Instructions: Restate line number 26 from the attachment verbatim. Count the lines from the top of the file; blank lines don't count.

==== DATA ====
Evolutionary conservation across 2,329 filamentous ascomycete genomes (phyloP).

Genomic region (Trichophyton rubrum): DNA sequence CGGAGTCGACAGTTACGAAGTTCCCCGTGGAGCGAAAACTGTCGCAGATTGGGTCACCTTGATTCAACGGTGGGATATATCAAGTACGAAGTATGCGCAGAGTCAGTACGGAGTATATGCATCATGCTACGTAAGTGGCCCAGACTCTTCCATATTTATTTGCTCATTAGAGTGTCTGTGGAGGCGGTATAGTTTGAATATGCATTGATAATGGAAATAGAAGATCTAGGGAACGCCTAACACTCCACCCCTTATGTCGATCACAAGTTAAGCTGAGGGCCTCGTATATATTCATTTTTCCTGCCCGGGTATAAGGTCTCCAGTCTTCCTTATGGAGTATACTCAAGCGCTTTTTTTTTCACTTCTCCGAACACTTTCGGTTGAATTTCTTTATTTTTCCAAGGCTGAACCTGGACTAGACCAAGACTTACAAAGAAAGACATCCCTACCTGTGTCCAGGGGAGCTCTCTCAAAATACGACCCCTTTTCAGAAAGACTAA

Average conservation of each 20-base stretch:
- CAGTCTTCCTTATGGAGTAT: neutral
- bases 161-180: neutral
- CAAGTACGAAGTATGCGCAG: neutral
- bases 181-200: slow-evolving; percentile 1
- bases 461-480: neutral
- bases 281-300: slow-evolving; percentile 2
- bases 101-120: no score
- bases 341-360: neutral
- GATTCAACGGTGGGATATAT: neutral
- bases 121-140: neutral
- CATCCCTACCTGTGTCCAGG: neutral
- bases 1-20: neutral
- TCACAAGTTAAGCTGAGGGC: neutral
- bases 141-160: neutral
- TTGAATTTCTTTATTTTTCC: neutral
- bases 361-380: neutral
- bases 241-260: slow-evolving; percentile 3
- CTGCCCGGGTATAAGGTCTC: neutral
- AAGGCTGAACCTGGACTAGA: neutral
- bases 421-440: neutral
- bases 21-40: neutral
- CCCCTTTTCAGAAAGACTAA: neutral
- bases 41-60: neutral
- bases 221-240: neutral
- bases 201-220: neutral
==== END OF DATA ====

- bases 41-60: neutral